This week, Microsoft announced a major corporate reorg, including shakeups for key leadership positions and an overhaul of operations. While it remains to be seen if these steps will alleviate any of the company’s infamous infighting, some of the changes might boost the future prospects of the Xbox One, a popular topic with GigaOM Research’s analysts this week. Our analysts also offer a guide to deploying a smart mobile content strategy, and offer their own take on why the death of Google Reader spells a fresh future for the inbox as we know it.
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Analyst Paul Sweeting takes a look at the Xbox One, the highly-anticipated console that Microsoft released in May. While the device met with mixed reviews, Sweeting argues that the Xbox One represents a greater strategy for Microsoft: rather than releasing just another console, the Xbox One is poised to capitalize on an “inflection point” in the video game industry, which has seen the rise of mobile and cloud-based gaming markets. Instead, the Xbox One is also designed “to extend the Xbox franchise beyond gaming to encompass virtually every other type of entertainment content and service in the living room.” Sweeting contends that Microsoft hopes to dominate the living room by providing a multipurpose entertainment device that serves up a range of non-gaming content, such as TV/video content and other media. Using data from our recent Flash Analysis of the Xbox One, Sweeting compares Microsoft’s intended market goals with initial consumer responses to the device, and goes on to analyze Microsoft’s longer-term partnerships with Hollywood and strategies for the Xbox One.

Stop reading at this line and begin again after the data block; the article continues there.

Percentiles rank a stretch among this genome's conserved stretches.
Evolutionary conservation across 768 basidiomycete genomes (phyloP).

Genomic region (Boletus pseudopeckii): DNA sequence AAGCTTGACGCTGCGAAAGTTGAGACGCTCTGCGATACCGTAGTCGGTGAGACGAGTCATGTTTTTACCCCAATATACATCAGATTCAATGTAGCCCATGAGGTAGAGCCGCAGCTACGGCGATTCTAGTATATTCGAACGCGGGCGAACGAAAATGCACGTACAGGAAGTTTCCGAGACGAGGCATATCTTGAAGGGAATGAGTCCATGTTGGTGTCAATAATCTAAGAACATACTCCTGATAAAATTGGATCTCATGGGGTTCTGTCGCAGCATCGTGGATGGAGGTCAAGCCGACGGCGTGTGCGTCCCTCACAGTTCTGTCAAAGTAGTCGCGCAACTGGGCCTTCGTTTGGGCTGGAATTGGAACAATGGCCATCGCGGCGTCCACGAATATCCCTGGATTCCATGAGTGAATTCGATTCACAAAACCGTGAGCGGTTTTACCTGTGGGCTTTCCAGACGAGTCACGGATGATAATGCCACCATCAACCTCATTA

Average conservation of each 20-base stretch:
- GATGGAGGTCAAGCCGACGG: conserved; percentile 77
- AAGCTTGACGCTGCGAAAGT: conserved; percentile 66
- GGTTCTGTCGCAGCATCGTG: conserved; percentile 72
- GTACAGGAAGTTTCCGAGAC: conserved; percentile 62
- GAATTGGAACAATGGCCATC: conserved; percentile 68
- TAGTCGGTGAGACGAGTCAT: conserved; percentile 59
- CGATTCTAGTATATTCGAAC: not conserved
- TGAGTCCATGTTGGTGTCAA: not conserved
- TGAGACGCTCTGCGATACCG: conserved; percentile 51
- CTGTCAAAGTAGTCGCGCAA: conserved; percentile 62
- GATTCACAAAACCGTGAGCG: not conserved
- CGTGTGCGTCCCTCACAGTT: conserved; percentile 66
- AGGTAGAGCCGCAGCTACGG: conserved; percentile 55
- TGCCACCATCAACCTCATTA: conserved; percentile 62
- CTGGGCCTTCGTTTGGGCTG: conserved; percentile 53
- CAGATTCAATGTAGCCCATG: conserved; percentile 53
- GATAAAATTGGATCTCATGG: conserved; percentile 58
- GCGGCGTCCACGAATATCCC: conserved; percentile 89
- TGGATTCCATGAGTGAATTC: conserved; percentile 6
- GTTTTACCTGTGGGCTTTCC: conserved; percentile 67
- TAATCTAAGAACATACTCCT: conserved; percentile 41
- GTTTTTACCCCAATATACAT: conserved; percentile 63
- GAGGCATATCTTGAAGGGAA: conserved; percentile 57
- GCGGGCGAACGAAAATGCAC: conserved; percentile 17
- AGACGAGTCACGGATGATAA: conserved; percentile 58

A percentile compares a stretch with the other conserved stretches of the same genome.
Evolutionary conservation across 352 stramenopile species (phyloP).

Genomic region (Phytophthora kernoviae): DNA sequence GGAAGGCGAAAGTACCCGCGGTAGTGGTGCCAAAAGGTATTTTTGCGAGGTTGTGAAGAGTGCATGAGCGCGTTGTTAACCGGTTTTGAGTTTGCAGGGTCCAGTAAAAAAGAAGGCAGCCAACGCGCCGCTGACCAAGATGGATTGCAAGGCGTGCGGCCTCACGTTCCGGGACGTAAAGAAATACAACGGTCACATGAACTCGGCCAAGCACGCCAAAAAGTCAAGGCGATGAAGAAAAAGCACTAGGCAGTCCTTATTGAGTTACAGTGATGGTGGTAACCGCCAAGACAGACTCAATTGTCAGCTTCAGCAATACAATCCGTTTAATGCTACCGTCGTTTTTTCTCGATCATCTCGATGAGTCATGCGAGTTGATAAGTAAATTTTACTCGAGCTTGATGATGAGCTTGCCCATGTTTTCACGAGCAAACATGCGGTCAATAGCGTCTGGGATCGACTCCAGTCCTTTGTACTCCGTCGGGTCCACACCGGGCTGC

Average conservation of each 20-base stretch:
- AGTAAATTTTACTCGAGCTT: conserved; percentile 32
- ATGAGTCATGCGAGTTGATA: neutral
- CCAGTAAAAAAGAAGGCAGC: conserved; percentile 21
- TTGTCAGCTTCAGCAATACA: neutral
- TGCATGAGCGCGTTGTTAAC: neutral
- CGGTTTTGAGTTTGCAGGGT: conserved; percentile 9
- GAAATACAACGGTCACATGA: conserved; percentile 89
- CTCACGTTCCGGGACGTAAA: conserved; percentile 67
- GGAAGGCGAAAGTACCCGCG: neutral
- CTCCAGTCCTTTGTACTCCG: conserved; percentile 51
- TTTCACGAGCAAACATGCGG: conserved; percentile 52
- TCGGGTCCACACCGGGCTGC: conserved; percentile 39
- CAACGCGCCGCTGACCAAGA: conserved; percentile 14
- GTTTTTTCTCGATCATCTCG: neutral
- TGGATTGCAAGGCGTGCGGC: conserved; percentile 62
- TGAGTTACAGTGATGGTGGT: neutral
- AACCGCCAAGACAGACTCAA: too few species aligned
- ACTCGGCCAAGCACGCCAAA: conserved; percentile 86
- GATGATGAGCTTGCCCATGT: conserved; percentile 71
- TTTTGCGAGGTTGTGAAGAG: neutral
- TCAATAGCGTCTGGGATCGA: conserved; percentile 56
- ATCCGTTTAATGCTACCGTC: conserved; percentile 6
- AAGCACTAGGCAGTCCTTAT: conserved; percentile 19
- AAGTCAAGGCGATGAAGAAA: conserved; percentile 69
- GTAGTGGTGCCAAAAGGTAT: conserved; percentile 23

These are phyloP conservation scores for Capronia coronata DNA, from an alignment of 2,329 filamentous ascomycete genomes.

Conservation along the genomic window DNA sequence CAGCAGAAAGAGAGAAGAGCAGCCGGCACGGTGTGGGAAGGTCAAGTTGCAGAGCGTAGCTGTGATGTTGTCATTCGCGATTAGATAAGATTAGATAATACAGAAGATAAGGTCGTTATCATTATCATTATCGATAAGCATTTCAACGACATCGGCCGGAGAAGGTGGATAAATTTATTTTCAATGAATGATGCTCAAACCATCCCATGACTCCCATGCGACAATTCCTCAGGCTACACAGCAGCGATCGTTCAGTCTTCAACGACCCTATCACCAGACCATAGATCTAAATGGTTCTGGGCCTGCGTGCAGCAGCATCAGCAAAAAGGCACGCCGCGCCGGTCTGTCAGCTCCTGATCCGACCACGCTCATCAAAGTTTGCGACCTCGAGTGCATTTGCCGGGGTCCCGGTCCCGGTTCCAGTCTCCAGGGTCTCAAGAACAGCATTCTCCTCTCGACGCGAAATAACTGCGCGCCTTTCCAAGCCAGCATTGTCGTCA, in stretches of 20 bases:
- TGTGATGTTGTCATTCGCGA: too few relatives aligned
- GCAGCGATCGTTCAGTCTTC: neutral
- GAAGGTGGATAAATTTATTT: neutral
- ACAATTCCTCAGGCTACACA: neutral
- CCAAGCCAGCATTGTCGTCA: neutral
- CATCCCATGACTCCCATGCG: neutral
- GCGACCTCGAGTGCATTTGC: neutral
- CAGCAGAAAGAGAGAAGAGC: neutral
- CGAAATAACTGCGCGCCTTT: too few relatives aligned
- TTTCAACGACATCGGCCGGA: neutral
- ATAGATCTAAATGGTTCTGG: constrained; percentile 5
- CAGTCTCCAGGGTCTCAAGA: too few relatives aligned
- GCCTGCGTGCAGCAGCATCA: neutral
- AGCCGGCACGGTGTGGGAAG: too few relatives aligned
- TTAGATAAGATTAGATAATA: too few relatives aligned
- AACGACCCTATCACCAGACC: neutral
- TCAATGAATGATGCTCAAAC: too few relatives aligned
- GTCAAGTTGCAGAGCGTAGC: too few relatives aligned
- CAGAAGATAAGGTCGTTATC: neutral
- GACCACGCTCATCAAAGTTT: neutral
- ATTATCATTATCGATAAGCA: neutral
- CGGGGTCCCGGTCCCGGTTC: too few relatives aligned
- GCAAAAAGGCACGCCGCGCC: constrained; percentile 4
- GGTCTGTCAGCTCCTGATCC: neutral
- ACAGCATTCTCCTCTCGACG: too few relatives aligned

Analyst Larry Hawes provides a user’s guide to implementing a smarter mobile strategy in “Mobile content management in the enterprise.” As an increasing number of enterprise employees want or expect to access, view, edit, and share enterprise content from mobile devices (according to a recent study, 45% of respondents regard this as “vital” or “very important”), enterprises must devise a smart and strategic method for managing this mobile content. Hawes defines mobile content management (MCM), and goes on to highlight both government and corporate use cases. He then outlines key best practices in the MCM sphere as well as the benefits and challenges that MCM faces in the near-term future. Finally, Hawes closes with key takeaways that any enterprise must consider as they plan and implement a smart mobile content management initiative.
So, maybe the death of Google Reader wasn’t such a bad thing. While news aficionados around across the internet loudly bemoaned the death of Reader, analyst Stowe Boyd takes the contrarian view, explaining his distaste for email and RSS client inboxes. Instead, he views the deadpooling of Google Reader as a good thing, and in fact as a harbinger of change – a movement away from organizing based on an inbox metaphor. Boyd instead provides a few examples of how he prefers to sort and view content, and hypothesizes about how we could all approach these tasks in the future.